In response to the panel's conclusion on the motion for reconsideration and/or amendment, LDNR filed separate grant applications on individual islands that had been improved and maintained, in addition to filing the instant motion, in which it seeks to vacate the CBCA panel's reconsideration decision because: (1) the arbitration panel did not have all available evidence due to FEMA's failure to respond to LDNR's FOIA requests; and (2) the arbitration panel did not follow FEMA's promulgated rules that provide for a hearing. (Doc. 1-2 at pp. 1 - 2).

         II. DISCUSSION

         A. ARGUMENTS OF THE PARTIES

         In the instant motion, LDNR asks that the Court vacate the panel's refusal to reconsider its initial decision affirming FEMA's denial of benefits, asserting that (1) it was prejudiced by FEMA's failure to respond timely to its FOIA requests and by the panel's refusal to consider documents ultimately produced, and (2) that the panel's failure to hold a hearing on the merits prevented LDNR from presenting evidence and expert testimony in support of its position. (Doc. 1-2 at pp. 12 - 17). FEMA counters that because LDNR has not identified a reason that might have caused the panel to conclude that the islands and headland for which LDNR sought its grant were a "system" under 44 C.F.R. § 206.2019(c), LDNR has failed to meet its burden of showing that the documents and other proposed evidence in support of its position were "material." (Doc. 8 at p. 19). Further, FEMA asserts that LDNR has not demonstrated that it suffered "serious prejudice" either by the panel's alleged refusal to consider documents received by way of FOIA requests or failure to have oral argument. (Doc. 8 at p. 20). On these grounds, FEMA asserts that LDNRs motion should be denied.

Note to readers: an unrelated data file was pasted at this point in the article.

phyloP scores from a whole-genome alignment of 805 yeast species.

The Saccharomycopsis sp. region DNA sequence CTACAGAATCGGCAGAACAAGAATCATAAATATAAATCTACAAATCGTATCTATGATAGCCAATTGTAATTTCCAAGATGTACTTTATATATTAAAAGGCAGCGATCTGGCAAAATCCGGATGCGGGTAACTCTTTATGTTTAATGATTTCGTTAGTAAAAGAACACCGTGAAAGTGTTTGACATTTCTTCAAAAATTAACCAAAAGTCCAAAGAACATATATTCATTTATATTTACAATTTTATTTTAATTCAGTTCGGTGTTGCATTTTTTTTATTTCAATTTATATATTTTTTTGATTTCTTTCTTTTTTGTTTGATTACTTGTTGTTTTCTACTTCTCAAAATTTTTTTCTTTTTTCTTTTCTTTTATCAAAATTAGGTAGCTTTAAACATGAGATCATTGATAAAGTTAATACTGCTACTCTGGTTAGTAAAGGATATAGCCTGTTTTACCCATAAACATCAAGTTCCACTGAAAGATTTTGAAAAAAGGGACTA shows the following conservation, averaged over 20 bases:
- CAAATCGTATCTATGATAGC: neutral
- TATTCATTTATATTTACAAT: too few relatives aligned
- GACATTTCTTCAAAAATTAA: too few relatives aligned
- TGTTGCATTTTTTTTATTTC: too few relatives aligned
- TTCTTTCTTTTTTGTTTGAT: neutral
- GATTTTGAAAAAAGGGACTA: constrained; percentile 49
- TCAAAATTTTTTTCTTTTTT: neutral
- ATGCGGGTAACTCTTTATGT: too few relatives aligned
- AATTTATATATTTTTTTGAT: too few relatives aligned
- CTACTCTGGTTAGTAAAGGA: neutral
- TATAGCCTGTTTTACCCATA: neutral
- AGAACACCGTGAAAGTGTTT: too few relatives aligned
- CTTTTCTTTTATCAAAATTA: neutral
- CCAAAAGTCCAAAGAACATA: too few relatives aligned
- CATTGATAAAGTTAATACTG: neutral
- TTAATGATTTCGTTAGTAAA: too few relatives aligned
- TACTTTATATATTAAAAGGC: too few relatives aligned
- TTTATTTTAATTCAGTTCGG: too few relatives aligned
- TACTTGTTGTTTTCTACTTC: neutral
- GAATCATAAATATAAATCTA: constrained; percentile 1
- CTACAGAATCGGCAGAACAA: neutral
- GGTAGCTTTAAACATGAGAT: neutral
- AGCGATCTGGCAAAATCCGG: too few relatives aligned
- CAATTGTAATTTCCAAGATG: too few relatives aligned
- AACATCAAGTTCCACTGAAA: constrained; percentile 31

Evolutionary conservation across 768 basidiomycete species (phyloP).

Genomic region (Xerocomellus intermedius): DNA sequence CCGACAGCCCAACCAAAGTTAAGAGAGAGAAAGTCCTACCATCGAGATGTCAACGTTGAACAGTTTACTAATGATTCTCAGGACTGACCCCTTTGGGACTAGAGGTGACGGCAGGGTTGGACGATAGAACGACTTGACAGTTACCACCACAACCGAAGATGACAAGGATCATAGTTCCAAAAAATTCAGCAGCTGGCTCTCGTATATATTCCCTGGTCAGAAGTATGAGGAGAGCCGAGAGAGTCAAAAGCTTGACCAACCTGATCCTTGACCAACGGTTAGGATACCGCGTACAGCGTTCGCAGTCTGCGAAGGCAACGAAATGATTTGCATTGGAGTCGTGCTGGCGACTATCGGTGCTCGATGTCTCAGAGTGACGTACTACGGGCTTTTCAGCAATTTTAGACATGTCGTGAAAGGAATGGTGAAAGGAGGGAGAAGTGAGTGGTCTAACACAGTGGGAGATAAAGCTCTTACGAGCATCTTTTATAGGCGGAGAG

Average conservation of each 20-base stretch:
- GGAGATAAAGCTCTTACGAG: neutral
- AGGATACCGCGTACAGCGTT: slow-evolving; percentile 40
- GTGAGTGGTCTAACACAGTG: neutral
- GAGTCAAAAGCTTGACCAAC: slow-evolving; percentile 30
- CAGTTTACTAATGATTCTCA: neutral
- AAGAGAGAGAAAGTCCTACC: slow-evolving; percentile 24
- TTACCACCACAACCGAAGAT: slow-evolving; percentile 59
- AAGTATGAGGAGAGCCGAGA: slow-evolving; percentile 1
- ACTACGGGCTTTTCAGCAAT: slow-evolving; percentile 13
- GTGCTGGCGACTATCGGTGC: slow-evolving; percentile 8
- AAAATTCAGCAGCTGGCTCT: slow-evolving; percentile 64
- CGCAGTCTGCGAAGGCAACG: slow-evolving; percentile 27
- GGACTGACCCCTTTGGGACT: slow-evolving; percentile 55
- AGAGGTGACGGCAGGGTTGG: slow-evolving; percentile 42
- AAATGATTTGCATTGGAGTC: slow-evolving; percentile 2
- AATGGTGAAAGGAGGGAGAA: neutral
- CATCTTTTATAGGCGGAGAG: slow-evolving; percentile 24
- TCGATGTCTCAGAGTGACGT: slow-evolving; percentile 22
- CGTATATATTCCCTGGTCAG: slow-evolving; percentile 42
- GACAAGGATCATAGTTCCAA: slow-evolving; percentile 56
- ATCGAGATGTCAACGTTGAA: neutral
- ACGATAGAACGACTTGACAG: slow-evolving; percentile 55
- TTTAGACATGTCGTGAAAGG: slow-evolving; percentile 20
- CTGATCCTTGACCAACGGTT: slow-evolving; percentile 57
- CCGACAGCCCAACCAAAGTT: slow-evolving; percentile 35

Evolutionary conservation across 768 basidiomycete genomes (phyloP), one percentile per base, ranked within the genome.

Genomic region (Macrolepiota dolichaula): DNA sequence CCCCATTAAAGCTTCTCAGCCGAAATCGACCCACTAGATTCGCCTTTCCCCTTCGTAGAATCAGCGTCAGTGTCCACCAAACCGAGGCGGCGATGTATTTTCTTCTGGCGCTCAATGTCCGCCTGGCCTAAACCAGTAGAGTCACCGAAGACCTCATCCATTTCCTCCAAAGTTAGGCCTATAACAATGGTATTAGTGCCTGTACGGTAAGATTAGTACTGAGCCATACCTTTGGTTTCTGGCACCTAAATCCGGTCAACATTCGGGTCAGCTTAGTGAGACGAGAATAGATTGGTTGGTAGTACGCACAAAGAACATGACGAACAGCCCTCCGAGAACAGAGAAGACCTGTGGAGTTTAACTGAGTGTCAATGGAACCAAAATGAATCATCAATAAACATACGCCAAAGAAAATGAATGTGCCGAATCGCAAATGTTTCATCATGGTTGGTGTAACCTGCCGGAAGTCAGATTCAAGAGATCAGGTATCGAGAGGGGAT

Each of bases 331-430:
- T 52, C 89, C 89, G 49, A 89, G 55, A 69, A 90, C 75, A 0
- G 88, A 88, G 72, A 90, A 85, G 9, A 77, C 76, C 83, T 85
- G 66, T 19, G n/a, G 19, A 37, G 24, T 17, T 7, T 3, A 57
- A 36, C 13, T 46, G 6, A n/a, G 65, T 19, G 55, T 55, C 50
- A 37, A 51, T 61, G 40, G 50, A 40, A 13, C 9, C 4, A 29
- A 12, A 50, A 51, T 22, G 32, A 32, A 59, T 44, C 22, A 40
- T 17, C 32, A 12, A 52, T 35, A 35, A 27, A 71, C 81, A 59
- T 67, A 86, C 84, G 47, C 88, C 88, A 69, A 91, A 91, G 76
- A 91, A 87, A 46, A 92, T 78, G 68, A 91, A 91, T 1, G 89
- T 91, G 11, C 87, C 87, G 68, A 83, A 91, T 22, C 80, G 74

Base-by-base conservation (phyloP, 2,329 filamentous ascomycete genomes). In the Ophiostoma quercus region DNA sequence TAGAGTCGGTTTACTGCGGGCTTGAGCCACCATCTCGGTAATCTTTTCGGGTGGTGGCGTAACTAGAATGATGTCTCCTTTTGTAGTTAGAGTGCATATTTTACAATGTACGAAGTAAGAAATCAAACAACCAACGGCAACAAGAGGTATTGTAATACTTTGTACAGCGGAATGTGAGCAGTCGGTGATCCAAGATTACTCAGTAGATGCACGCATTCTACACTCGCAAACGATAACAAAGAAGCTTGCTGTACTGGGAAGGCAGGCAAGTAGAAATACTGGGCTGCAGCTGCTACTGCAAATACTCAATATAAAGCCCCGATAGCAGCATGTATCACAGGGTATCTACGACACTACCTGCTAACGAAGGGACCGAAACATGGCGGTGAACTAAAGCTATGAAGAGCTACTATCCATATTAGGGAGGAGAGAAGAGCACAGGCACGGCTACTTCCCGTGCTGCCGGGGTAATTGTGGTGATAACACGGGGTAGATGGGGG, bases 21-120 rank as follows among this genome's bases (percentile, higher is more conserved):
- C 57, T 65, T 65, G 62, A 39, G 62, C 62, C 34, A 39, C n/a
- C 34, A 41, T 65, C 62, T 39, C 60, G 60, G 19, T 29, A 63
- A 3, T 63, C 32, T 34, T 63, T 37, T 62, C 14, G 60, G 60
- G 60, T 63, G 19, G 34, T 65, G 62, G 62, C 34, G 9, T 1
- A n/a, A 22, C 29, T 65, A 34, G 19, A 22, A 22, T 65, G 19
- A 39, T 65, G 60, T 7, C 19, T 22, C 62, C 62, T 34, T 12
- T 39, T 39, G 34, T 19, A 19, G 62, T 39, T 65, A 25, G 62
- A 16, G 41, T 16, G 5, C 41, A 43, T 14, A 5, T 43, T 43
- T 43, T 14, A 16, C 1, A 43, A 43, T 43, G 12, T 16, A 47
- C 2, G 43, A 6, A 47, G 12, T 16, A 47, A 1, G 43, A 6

B. LEGAL ANALYSIS

         As both parties acknowledged in their respective memoranda submitted to the Court, the Federal Arbitration Act, 9 U.S.C. 10, et seq. ("F.A.A.") imposes significant limits on judicial review of arbitrator's awards so that arbitration will be an "efficient and cost-effective" alternative to litigation for the parties. Positive Software Sols., Inc. v. New Century Mortg. Corp.,476 F.3d 278, 280 (5th Cir. 2007) (en banc). Thus, judicial review of an arbitration decision is exceedingly deferential and vacatur is only available on very narrow grounds. Brabham v. A.G. Edwards & Sons Inc.,376 F.3d 377, 380 (5th Cir. 2004). Vacatur of an arbitrator's award is only available in the four limited circumstances listed in ยง 10(a) of the F.A.A.: (1) where the award was procured by corruption, fraud, or undue means; (2) where there was evident partiality or corruption in the arbitrators; (3) where the arbitrators were guilty of misconduct in refusing to postpone the hearing, upon sufficient cause shown, or in refusing to hear evidence pertinent and material to the controversy; or of any other misbehavior by which the rights of ...